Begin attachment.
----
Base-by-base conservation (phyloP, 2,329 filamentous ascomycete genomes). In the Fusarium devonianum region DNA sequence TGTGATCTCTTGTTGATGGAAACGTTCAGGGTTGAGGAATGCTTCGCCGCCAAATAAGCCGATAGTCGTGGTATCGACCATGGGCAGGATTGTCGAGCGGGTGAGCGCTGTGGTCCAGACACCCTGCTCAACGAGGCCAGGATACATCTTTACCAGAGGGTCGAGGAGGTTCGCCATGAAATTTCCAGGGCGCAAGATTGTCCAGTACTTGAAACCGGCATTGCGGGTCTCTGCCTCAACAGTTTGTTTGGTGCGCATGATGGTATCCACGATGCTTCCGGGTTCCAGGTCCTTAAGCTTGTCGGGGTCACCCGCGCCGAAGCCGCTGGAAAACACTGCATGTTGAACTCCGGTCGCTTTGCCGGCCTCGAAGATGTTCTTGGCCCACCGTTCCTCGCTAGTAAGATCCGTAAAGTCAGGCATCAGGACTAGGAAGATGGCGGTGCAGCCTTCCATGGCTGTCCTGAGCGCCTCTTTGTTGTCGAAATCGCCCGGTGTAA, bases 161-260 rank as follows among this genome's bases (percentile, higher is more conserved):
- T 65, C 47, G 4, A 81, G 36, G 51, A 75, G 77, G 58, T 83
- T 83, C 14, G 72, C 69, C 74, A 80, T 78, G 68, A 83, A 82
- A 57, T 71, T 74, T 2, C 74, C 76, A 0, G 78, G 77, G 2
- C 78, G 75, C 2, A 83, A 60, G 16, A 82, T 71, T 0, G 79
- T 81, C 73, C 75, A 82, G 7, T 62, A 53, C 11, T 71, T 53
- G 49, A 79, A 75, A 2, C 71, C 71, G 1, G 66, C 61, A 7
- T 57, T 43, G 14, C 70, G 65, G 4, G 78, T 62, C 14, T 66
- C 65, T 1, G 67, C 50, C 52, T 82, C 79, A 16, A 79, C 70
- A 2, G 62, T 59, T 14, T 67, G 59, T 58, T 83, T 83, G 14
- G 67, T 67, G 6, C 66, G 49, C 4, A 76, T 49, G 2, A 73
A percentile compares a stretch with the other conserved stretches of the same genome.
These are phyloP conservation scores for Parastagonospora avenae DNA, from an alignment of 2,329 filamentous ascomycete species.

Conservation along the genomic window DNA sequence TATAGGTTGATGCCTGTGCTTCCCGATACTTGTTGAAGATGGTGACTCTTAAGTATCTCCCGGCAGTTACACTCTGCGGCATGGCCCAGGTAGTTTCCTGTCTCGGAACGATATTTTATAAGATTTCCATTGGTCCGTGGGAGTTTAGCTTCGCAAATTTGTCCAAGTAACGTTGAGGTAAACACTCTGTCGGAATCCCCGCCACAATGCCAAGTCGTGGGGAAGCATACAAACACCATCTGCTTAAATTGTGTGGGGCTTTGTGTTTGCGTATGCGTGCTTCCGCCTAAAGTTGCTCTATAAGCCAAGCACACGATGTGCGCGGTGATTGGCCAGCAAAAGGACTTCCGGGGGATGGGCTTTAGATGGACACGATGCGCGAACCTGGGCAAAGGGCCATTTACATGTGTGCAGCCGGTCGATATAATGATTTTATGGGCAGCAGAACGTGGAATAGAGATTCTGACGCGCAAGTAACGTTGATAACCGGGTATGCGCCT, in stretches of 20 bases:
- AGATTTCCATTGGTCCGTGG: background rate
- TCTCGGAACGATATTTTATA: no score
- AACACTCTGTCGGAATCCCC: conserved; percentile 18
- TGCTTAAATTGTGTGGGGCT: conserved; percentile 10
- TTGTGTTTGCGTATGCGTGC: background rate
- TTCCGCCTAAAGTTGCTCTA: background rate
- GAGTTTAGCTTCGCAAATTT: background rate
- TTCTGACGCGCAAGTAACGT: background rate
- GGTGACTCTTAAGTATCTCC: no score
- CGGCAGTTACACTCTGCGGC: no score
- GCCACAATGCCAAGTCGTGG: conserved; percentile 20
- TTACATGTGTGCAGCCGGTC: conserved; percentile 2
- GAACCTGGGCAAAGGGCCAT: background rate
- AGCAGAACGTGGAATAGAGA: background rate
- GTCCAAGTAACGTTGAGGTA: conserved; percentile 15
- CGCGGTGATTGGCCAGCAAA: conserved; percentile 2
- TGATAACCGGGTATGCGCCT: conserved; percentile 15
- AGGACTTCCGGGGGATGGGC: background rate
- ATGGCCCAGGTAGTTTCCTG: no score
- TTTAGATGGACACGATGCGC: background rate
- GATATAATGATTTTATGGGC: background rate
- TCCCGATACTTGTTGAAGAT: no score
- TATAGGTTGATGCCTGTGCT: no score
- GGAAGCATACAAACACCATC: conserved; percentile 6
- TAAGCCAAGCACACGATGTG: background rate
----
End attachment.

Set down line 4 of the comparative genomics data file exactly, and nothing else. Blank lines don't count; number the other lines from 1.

- A 57, T 71, T 74, T 2, C 74, C 76, A 0, G 78, G 77, G 2